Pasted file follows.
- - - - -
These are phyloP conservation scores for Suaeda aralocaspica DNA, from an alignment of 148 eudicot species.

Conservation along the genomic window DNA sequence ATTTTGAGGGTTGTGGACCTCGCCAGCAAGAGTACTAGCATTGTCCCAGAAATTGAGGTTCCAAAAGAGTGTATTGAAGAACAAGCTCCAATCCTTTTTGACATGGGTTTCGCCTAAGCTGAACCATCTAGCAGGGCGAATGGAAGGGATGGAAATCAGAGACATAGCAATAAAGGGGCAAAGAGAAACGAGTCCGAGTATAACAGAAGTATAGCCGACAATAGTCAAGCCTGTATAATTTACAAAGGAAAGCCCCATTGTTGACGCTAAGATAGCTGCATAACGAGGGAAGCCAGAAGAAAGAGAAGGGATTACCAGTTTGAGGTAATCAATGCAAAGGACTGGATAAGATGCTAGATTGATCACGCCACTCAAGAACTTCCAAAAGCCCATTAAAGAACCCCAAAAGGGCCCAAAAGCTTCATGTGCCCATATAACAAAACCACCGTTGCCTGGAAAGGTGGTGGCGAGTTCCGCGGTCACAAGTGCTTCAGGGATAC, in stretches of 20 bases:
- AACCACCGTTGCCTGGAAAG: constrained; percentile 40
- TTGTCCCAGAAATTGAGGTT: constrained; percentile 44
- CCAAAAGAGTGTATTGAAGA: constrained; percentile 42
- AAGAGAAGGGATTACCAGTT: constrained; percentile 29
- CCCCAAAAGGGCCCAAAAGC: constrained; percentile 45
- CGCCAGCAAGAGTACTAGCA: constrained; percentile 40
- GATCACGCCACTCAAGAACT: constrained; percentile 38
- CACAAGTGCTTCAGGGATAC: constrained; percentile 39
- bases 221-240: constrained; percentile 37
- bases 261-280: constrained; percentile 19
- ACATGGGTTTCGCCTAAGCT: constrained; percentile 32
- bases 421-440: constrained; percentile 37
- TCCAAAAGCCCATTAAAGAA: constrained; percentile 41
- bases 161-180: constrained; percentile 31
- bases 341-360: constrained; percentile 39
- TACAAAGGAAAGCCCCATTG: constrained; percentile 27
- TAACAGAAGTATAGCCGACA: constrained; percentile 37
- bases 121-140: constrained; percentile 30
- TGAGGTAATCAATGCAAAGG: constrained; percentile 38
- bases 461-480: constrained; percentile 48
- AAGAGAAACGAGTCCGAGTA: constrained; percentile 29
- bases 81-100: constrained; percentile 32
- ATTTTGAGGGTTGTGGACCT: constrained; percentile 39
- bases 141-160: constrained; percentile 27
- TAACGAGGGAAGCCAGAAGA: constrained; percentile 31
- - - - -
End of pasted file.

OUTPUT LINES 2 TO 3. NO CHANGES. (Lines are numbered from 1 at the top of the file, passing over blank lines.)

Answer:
Conservation along the genomic window DNA sequence ATTTTGAGGGTTGTGGACCTCGCCAGCAAGAGTACTAGCATTGTCCCAGAAATTGAGGTTCCAAAAGAGTGTATTGAAGAACAAGCTCCAATCCTTTTTGACATGGGTTTCGCCTAAGCTGAACCATCTAGCAGGGCGAATGGAAGGGATGGAAATCAGAGACATAGCAATAAAGGGGCAAAGAGAAACGAGTCCGAGTATAACAGAAGTATAGCCGACAATAGTCAAGCCTGTATAATTTACAAAGGAAAGCCCCATTGTTGACGCTAAGATAGCTGCATAACGAGGGAAGCCAGAAGAAAGAGAAGGGATTACCAGTTTGAGGTAATCAATGCAAAGGACTGGATAAGATGCTAGATTGATCACGCCACTCAAGAACTTCCAAAAGCCCATTAAAGAACCCCAAAAGGGCCCAAAAGCTTCATGTGCCCATATAACAAAACCACCGTTGCCTGGAAAGGTGGTGGCGAGTTCCGCGGTCACAAGTGCTTCAGGGATAC, in stretches of 20 bases:
- AACCACCGTTGCCTGGAAAG: constrained; percentile 40